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Classical Studies
Classical Studies 1000
Christopher Brown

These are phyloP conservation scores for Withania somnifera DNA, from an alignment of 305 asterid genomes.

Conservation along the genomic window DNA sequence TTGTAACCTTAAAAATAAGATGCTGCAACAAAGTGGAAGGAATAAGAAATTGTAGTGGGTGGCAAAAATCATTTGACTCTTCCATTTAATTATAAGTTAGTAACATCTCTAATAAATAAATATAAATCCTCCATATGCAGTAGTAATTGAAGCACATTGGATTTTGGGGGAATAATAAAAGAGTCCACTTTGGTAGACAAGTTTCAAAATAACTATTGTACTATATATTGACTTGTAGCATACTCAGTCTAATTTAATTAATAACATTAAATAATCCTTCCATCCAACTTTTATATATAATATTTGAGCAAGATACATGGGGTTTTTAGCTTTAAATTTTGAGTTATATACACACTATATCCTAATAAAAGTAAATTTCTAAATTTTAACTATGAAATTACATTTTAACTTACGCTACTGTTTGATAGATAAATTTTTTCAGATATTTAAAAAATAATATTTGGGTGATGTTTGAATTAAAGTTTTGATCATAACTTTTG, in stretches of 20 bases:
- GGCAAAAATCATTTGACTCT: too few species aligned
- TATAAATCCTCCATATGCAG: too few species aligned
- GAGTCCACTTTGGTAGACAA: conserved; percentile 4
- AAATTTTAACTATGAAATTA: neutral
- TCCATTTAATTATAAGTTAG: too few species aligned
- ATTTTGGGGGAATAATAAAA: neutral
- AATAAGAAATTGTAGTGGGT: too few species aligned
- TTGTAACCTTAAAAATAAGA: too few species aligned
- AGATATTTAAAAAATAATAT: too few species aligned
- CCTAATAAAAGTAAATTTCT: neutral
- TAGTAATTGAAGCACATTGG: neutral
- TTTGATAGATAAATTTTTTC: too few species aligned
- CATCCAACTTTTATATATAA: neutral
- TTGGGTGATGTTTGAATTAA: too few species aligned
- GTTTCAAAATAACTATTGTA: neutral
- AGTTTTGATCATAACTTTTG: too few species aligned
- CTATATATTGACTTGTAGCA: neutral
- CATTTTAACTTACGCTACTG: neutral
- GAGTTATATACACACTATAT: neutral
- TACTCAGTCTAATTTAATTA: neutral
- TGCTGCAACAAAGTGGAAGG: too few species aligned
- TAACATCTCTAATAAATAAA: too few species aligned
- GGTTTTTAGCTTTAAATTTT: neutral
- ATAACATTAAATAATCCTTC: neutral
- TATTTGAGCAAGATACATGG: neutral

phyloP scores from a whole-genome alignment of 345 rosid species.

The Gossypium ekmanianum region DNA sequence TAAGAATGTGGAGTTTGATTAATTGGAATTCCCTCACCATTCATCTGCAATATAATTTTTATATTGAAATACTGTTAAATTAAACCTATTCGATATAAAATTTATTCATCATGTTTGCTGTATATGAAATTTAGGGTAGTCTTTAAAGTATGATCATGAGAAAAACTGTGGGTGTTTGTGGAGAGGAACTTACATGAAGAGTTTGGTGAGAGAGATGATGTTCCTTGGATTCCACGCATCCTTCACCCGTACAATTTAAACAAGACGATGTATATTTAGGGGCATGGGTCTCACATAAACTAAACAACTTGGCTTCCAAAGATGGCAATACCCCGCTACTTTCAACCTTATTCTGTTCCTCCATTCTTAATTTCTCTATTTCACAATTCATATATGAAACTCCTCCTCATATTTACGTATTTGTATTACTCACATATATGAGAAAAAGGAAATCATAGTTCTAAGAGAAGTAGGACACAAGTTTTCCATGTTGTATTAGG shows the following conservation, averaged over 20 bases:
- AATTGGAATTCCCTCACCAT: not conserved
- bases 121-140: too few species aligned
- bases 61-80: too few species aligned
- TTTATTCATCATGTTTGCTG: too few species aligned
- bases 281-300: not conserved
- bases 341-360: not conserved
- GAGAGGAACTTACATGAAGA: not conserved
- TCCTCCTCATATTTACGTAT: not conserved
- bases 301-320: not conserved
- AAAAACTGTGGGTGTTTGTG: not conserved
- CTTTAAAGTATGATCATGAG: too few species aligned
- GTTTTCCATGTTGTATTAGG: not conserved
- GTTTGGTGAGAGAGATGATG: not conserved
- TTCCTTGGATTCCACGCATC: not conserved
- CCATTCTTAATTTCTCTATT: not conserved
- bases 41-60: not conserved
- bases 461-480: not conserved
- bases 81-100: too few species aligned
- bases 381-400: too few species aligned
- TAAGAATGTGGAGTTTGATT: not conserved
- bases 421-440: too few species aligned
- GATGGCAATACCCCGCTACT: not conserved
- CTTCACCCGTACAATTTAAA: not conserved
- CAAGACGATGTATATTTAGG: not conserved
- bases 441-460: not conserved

1 CS 1000 Week 9 Lecture 1 November 4, 2013 Greek Law andAthenian Legal Procedure • The idea of law wass important to the Greeks – Pindar personified Law and described it as the king of all o Plato also quoted these lines from Pindar o Apapyrus gives us a stronger sense of the rest of the poem as Pindar applies this to Heracles and doing what he wants even though it is breaking the law. o The Greeks knew that breaking laws was dangerous Legislation • Nomos means ‘custom’but also ‘law’ a law is officially articulated and ratified while custom is a traditional way of doing something o Customary ways of dealing with things in the Greek world were codified into legal statutes • Law making is about working out in detail traditional practices and making them work • Thesmos is something that is set down and refers to the idea of articulating a law (vs. customary practice); the word thesmos is gradually displaced by nomos • There are two distinct views on the idea of laws and how they are put into place: o (1) The unwritten laws (and so oral): out of this comes a formalization of written laws o (2) Only written rules are really laws • Both of these depend on literacy and a transition from an oral society (where customs matter) to a literate society which uses written statutes th th o This begins in the 7 century BCE and continues into the 5 century BCE  Driven by the growing polis (there were more people to deal with which resulted in the need to have common practices to regulate and deal with various things in a large area with a great number of people), gap between rich and poor (people want to feel that certain processes are reliable and will work according to recognizable rules) • Historically, the first written laws were made by Zaleucus for Locri Epizephyrii (in southern Italy) o This reflects a pattern that occurs in many Greek cities  the first formal legal statutes were drawn up by a named lawmaker • In Athens, the first laws were attributed to Draco (621/20 BCE) o Draco’s laws against homicide were very harsh but they remained, the rest of his laws were replaced by Solon’s laws (594/93 BCE) 2 • Solon’s laws were inscribed on wooden blocks and put on display for everyone to see (reliable and public) and then later they were transferred to stone. • There were many, however, that wouldn’t have been able to read these laws  this is elites speaking to other elites while the poor had to rely on what others said (even though the laws were applicable to all, the fact that they were written on stone reinforced the divisions within the society). • There were alterations and additions over time, but theAthenians continued to refer to their code as the ‘laws of Solon’ o Solon was such a powerful figure to theAthenian imagination and this became reassuring that these were good laws. • There is a tension between formally articulated laws and traditional laws (customary ways of doing things) o  Slide: Sophocles’Antigone.Antigone is a young woman who has two brothers (sons of the former king of Thebes who fell in dispute over the throne). The two brothers kill each other on the battlefield and their uncle, Creon, becomes king. Creon wants to express his disapproval of the attempt of one of the brothers (Polyneices) to take Thebes by force. He passes a law forbidding anyone to bury the body of Polyneices. This was very serious because in Greek culture proper burial is crucial. Antigone, Polyneices’sister, disobeys this and buries the body during the night. She is brought before Creon and she says the quote on the slide. o This quote expresses the potential conflict between human legislation and laws that are unwritten (and here seem to descend from a divine source). o This play is interested in the tension between the decisions humans make and the larger setting in which we make those decisions. o Creon changes the method of execution (seals her up in a cave) and she hangs herself. o Antigone is vindicated as being right: Creon realizes his mistake and comes back for her but she is already dead. • After the democracy laws could be passed by a majority of theAssembly (ekklesia). If it passds, it became a ‘law of Solon’. • In the 5 century, there was no distinction between laying down a permanent rule (nomos) and making a decree for a special occasion (psephisma) o TheAthenians didn’t have a mechanism is their system to distinguish between these classes of laws. Since the legislation wasn’t systematic, they ended up having laws that were confusing and contradictory. • They attempted to fix this and in 410 BCE: o (1) Existing laws were revised (esp. by usage since practice showed if this law worked or not). o (2) All were inscribed on stone: new decrees had not been put inscribed after Solon. o (3) No un-inscribed laws were enforced: if it didn’t exist on stone, it wasn’t a law. o (4) No decrees could override a law o (5) Decrees continued to be passed by theAssembly 3 o (6) New laws were made by the nomothetai Judicature • Judicature: a legal system in action; The administration of justice through courts and judges • Until the early 6 century BCE all verdicts were given by 9 archontes, the court of theAreopagus, and the ephetai (a jury of 51 members) • Solon instituted a system of trial by the elaia which added an appeal process to the existing system • This state of affairs proved to be inadequate, and so a system of juries was set up • Anumber of citizens tried a case on behalf of all citizens: o There were many courts o Volunteers for jury service were called at the start of each year (a list of 6,000 was drawn) and to encourage volunteers a small fee was paid • The number of jurors depended on the type of case  they wanted a jury that was too large to bribe or bully o Even numbers were also avoided so that there were no ties • Each trial was presided over by a magistrate and a number of different courts were used depending on the trial  this is the basic Athenian system even though there were slight changes o Homicide cases still used Draco’s laws Actions • The law on any subject generally specified the action to be raised against the transgressor and in some cases there was a choice o If someone is charged, the law dictated what the punishment would be • The principal distinction was between public actions and private actions o  This distinction between the two spheres in theAthenian consciousness in important • PublicAction (dikai demosiai): concerns the community as a whole and could be raised by a magistrate or official acting on behalf of the state or ‘he who wishes’. o Some people abused the system to settle personal scores and would sue others in the guise of public charges in order to raise the importance o In court,Athenians were not bound by truth-telling and each person could say whatever would serve their purpose even if it is false  Lying had to be strategic because it was a small community o Safe guard against this abuse: There were penalties for those who failed to win 1/5 of the jury’s votes or abandoned prosecutions o Public charges were typically more serious because they were believed to threaten that state. 4 • PrivateAction (dikai idiai): a wrong or injury suffered by an individual. This could be raised only by the person who claimed to be wronged. There were no penalties imposed and many tried to move a private action to a public action. Procedure • Typically a charge was presented to a relevant magistrate and this magistrate held a preliminary inquiry (anakrisis). There was a public arbitrator who was there to make sure that the rules of the court are followed, not the same as a modern judge. • The trial occurs: prosecutor speaks first and then the litigant (if this is a woman or child, then the closes male relative speaks); the litigant had to speak for himself (i.e. there were no lawyers) but he could use a speech writer (logographos) o The litigant could call on friends to speak in support o Documents (ex. Laws) could be read in court o Witnesses could be called  This aspect changed in the course of the Classical Period o Evidence from slaves could be introduced only if it was obtained under torture (torture ensured that the information was reliable) o Speeches were limited by time  Awater clock was used for each speaker • When the speeches were over, the jury voted immediately (the jurors didn’t discuss it at all and they voted by casting pebbles into an urn) and it was a majority vote. • Punishment is proposed by both the prosecutor and the litigant (ex. In Socrates’ trial, the prosecutors suggest the death penalty not thinking that this would happen because the litigant, Socrates, would have proposed exile which is what they really wanted. Socrates proposed that he could be kept at state’s expense for the rest of his life). Punishment • By far the most common is a monetary fine • Partial or total disenfranchisement (loss of political and civil rights) • Confiscation of property • Confinement in the stocks (put on public display) o Long terms of imprisonment were not common • Exile (this was common) • Death (less common but still happened) •  All of these were arrived at through a process of negotiation Lecture 2 November 6, 2013 5 TheAthenian Judicial System: GeneralAssessment • The chief disadvantage to this system was that it could be swayed by skillful speakers (two speeches are given to the jurors with the same time limit and the jurors voted immediately). o As a democracy, there was no ruler since the people made decisions but since the courts relied on people speaking and making arguments, the importance of being able to speak well was extraordinary. If one was a good speaker, he could obtain great importance and power (ex. Pericles who was a citizen but was looked up to as a leader because he spoke so well). o From this, there was a desire and need to educate children in rhetoric and oratory. o This transformed the cultural landscape of ClassicalAthens. Teachers of speaking came from all over the Greek world and congregated inAthens. They taught people, influenced people, and had a certain amount of power. o This ultimately leads to Greek philosophy with Socrates, Plato, and Aristotle. o Skillful speakers were common inAthens because it was an essential tool to public life. o This is a weakness, however, if good speaking gets in the way of the truth. • There were also advantages to this system. Since the jury was 501 people, it was difficult to bribe and bully them.Also, the fact that the juries were so large meant that there was a sense that one pleaded their case before the people and it made the hearing seem fair (therefore, the legal system in Athens is a natural extension of democracy itself). Women and Children in ClassicalAthens • These groups are not part of the public face of democracy (these groups include slaves as well). • Slide: pottery showing two women working in the house. Information about women and children is rare so pottery like this is very useful. o Women occupy a large proportion of the population inAthens but we don’t have access to them because literary sources we have were written by men for men. Women: Sources • M.R. Lefkowitz Women’s Life in Greek and Rome: a Source Book in Translation o This book shows that almost all of the sources are composed by men 6  Ex. Tragedy: composed by a male poet and performed by male actors for a male (?) audience. Even though women are powerful in tragedy, this is not an authentic view of women. • There are a few exceptions: o (1) Women poets:  (a) Sappho: considered by Greek men to be one of the greatest poets. We have a somewhat large collection of fragments.  (b) Corinna  (c) Erinna: substantial papyrus fragments  (d) Nossis: two short poems  (e) Sulpicia (Roman) – really two poets o (2) There were also some early philosophers who were women o (3) Personal letters from womth o (4) Travel diary of Egeria (5 centuryAD) • This is all we have of direct evidence for the voice of women. We can’t even be entirely sure that these were written by the people who claimed to be the writer (ex. The letters in (3) may have been written by male scribes). • There were allegations that Pericles’partnerAspasia wrote his speeches. Sappho shows that women could achieve a high level of culture and education. Statements such of these, however, come from comedy which is very critical of Pericles so its accuracy cannot be confirmed. • Much effort has been expended in recent years to determine the reliability of our sources and what they have to offer. o This attempts to look at ordinary lives inside the oikos for the world of women and children. • Do we need special hermeneutical strategies to interpret the evidence (i.e. do we need special methods when looking at the evidence to minimize the bias imposed by our male sources)? o Ex. Sappho seems to reflect homoerotic interest in women and her name becomes associated with female homosexuality. It is not as explicit that this was how women related to women so many scholars have looked at her poetry and seen it as analogous to male homosexuality while others believe that the male model cannot be imposed on women. Women in Early Greek Myth • Women in myth play a certain number of finite roles: o (1) Wives o (2) Mothers o (3) Daughters o (4) Betrayers o  All of these roles in myth exist in some way in relation to a man (male perspective is implicit). 7 • The goddesses are different. Female goddesses are highly anthropomorphic (portrayed in human terms) even though they are not human. In epic and myth, they are more autonomous and powerful than mortal women. Often they are sexless (especiallyAthena who is curiously unfeminine). • These roles are expressed in early Greek literature: the Homeric Poems show these feminine models. • There is an idea that the Greeks are highly misogynistic. • Hesiod: negative take on women. In the Theogony he talks about the first woman, created as a punishment for Prometheus’crime (Prometheus is divine, deceived Zeus, stole fire, and men suffer). o Hesiod returns to this story in his Works and Days. In the Theogony she is nameless but here she is named as Pandora. Zeus instructs Hephaestus to make a woman from clay and all the gods give her a gift (jewelry and a thieving mind). She is presented to Prometheus’brother and without a lot of explanation Pandora has a jar (pithos) not a box (pyxis). o Apithos is a large storage jar which hints at the origin of the name ‘Pandora’(who was an earth goddess). The Greeks used a jar to store grain which links the Pandora of this story with the earth. o Pandora’s jar is filled with evil things and she was told not to o